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  • Bole International Airport expansion takes shape

    The Addis Ababa Bole International Airport passenger terminal expansion project is 40 percent completed.

    The Ethiopian Airports Enterprise (EAE) launched the expansion project in January 2015. The project includes the expansion of Terminal 1 and 2 and the construction of a new VIP Terminal.  The expansion project aimed at building a new terminal with a floor area of 74,000sqm. The existing terminal has a floor area of 30,000sqm. The new terminal will have three floors—arrival, departure and ground floor. The expansion of Terminal 2 is being undertaken on the left and right side of the existing Terminal 2. On the right side Terminal 2 will be expanded and connected to Terminal 1 (old terminal) where regional and domestic flight passengers are hosted. The VIP saloon is also located in Terminal 1.

    The new modern VIP Terminal will be built on the far right side of Terminal 2 or next to Terminal 1. A bridge and modern car parking is also part of the giant expansion project under way at a cost of 345 million dollars, a loan funneled by the Export Import Bank of China (EXIM Bank of China).

     

    The new terminal is designed by a renowned Singapore architectural firm CGP while the Chinese construction firm, CCCC, is the contractor. ADPI, a French company, is the consultant of the project.

    The existing main terminal, which was inaugurated in 2003, has a designed capacity of handling 6 million passengers per year. Due to the increasing passenger traffic the terminal is now handling 8.5 million passengers and the airport is congested in peak hours. When the expansion project is completed the airport can handle 22 million passengers, yearly.

    Hailu Lemu, chief engineer of the project, told The Reporter that 40 percent of the expansion project is completed as of December 11. Hailu said 98 percent of the concrete work is completed and the steel structure work is being undertaken. “Forty percent of the steel structure work is completed. We will soon launch the curtain wall work and then start the electro mechanical work,” Hailu said.

    Hailu said that various airport specialized equipment like baggage handling system, fire fighting system, boarding bridges and access control system are being manufactured and assembled in the UK and China. “After completing the curtain wall and roofing work we will start the electro mechanical work,” Hailu told The Reporter.

    The terminal will have a large shopping area, café and restaurants, business class lounges, IT center and offices.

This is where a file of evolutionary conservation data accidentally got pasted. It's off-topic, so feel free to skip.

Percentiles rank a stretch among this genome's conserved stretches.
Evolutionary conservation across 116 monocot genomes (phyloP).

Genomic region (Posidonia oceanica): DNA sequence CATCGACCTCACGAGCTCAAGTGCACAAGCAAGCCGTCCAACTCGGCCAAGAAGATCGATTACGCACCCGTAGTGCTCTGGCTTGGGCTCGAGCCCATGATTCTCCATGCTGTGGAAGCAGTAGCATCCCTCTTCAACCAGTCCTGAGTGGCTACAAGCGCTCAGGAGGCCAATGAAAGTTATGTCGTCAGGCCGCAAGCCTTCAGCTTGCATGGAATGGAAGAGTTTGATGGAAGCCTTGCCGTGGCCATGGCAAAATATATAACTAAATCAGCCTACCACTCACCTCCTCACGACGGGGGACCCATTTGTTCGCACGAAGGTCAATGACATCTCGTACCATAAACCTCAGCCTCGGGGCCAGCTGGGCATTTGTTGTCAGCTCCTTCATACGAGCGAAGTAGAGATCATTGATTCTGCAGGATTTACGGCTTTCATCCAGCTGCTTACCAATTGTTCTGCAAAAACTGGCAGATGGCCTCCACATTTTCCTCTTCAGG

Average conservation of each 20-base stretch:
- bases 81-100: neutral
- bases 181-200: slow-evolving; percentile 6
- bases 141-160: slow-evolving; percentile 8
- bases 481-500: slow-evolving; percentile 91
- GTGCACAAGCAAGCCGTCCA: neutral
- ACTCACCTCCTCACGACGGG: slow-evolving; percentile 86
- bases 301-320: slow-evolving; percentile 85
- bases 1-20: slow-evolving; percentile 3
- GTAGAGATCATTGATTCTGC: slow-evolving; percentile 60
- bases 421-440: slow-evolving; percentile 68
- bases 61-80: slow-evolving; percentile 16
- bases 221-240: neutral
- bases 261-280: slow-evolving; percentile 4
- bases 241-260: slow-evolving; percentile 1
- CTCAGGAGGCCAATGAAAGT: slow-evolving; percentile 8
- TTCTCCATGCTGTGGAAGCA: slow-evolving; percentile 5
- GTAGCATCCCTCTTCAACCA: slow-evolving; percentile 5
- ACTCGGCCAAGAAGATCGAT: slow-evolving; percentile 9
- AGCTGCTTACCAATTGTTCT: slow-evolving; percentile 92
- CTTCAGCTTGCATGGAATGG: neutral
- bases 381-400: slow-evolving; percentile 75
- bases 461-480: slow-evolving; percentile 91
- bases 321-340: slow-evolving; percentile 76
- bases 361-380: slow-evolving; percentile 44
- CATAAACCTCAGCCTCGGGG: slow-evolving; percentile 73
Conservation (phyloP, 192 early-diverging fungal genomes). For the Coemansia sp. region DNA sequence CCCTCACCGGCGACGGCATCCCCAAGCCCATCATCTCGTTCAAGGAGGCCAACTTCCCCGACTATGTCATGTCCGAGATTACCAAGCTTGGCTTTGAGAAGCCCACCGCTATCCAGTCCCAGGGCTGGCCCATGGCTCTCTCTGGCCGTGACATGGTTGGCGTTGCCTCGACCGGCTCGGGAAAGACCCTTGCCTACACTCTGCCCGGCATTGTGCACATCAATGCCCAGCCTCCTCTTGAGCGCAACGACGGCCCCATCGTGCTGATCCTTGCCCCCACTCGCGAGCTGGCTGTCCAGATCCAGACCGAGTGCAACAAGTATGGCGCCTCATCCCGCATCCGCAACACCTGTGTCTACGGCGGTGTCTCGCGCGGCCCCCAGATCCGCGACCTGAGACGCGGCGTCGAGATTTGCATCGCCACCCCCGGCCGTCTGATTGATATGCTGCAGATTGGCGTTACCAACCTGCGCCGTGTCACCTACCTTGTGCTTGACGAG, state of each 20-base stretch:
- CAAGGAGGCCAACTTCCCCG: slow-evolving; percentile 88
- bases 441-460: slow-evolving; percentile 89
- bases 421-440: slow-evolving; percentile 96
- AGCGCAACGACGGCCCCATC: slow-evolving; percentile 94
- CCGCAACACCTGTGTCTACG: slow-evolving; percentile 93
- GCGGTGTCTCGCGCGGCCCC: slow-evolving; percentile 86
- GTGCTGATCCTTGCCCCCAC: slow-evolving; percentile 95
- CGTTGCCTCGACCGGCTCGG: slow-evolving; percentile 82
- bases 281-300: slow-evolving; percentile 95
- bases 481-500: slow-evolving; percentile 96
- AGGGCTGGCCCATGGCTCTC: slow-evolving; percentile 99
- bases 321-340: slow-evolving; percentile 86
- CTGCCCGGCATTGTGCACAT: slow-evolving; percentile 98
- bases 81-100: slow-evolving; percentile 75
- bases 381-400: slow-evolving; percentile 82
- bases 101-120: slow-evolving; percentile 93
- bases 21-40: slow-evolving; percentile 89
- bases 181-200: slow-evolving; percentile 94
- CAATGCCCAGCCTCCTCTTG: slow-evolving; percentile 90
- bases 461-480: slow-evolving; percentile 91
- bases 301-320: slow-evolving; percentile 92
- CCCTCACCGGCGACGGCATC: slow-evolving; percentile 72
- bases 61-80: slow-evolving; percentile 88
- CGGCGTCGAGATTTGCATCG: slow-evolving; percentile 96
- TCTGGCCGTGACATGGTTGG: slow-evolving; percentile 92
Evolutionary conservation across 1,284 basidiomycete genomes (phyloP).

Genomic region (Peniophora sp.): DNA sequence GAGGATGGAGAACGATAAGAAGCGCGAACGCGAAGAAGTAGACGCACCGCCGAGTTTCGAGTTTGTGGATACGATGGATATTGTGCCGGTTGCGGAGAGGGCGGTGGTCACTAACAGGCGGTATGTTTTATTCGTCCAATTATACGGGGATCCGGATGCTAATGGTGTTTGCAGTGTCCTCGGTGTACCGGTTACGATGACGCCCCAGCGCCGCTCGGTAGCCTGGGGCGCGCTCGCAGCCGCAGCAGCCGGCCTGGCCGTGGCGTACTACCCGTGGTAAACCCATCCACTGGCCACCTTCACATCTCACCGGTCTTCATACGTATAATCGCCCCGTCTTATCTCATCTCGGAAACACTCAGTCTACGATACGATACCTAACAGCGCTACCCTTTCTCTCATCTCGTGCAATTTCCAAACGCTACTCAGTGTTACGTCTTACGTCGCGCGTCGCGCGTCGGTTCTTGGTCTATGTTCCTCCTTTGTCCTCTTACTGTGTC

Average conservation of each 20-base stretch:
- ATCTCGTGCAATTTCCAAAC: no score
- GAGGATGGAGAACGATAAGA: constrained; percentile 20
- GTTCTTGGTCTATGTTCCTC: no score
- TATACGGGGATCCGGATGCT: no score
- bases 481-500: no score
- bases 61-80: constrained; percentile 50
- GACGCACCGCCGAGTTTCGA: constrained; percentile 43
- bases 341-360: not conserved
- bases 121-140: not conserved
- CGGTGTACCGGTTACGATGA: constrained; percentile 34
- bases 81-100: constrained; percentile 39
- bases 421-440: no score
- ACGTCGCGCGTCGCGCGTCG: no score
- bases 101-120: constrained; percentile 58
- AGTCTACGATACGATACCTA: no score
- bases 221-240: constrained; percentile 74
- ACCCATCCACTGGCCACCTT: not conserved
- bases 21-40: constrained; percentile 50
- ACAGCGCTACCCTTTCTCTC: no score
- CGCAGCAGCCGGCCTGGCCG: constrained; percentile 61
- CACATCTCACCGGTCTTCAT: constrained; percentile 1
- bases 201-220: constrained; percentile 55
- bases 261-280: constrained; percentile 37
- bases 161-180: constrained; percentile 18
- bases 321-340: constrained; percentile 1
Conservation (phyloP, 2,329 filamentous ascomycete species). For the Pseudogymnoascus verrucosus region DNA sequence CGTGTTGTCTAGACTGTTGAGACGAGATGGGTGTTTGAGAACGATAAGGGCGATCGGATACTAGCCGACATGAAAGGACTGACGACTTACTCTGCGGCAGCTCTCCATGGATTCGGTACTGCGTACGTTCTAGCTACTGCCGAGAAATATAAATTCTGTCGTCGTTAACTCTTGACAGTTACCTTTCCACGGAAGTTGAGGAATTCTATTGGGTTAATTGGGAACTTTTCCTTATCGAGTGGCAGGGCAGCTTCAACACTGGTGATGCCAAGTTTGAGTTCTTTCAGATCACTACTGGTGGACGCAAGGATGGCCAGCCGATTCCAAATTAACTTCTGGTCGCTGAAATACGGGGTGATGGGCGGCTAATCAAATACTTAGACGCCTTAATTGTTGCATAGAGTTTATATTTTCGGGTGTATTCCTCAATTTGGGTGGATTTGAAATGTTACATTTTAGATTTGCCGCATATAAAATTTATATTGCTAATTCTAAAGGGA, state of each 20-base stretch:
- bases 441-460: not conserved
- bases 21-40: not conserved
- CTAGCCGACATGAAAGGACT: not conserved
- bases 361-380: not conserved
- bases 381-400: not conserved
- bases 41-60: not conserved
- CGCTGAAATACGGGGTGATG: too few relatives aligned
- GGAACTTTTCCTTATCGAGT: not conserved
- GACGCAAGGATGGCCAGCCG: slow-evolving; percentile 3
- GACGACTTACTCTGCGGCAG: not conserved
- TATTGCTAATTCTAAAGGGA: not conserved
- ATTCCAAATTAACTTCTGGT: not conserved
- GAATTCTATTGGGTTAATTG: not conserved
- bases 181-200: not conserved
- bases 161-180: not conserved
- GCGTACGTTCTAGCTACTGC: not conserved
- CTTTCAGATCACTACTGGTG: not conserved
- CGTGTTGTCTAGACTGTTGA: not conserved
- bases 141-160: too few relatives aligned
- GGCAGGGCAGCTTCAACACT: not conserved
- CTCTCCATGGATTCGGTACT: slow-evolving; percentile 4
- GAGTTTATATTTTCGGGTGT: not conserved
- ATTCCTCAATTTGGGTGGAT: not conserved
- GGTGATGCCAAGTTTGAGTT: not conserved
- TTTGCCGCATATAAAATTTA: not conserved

The expansion project is scheduled for completion for January 2018. Tsegaye Gebreab, deputy head of the expansion project office, told The Reporter that the passenger terminal expansion work is being undertaken in accordance with international airport construction standards. “The terminal can withstand earthquakes and fire accidents to a certain degree. The quality of all the construction materials is inspected. For instance, the building blocks are fire rated in China,” Tsegaye said.

    Wondim Teklu, communication director with EAE, told The Reporter that when completed the terminal will be able to comfortably handle the growing passenger traffic for ten years. Wondim believes that the expansion project will make the Addis Ababa Bole International Airport one of the leading airports in Africa. The passenger traffic is growing at a rate of 22 percent on average. The domestic passenger traffic alone is growing by 22 percent, yearly. “This is directly related to the country’s fast economic growth. The expansion project would augment the growth of the national airline,” Wondim said.

    Currently, EAE is undertaking five airport development projects in the regional towns. The enterprise would soon inaugurate Semera, Jinka, Shire, and Robe airport projects.  “The private airlines engaged in general aviation sector can also benefit from the ongoing airport development projects in the country,” Wondim said.

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  • 10 Things to do when your business is struggling

    What is the best advice for struggling entrepreneurs? originally appeared on Quora – the knowledge sharing network where compelling questions are answered by people with unique insights.

    Answer by Evan Asano, Founder and CEO of Mediakix, a leading influencer marketing company.

    The first thing to do is figure out why you’re struggling. There’s a lot of reasons a business can struggle, but often times it’s due to sales. As Mark Cuban often says, sales solves all problems.

    One of the biggest lessons I learned in bootstrapping my own business was that you have to invest in growth. That’s why it’s so rare you hear of businesses succeeding without raising at least some capital or loans. When you’re struggling, it’s counter-intuitive, but that’s when you have to spend more in sales. Cut costs in other areas, but never under capitalize your sales efforts.

    Investing in sales starts with yourself. You cannot be a leader of a company and not understand the sales process inside and out. The best entrepreneurs have sold their product and were the company’s first and often times best sales person. There comes a time in the growth cycle, when the CEO or founder has to step away from sales to focus on other areas, but the company’s leader should always have deep ties to the sales process and team.

    Here are some other things to do:

    1.Create a don’t do list

    As the leader of the company, there’s a list of things you should not be doing. Anything you can reasonably delegate or outsource, you should. When you become an entrepreneur, you stop getting to do the things you like to do and do the most important things to be done.

    2.Do the hard things first

    Don’t hesitate on having hard conversations. Prioritize your to do’s with the things you least want to do at the top. Often times these are the most important to do. If you don’t, you’ll have a long to do list of things you don’t like doing or don’t want to do, and it will seem insurmountable. Then you’ll hate your life, not want to get out of bed and your business will fail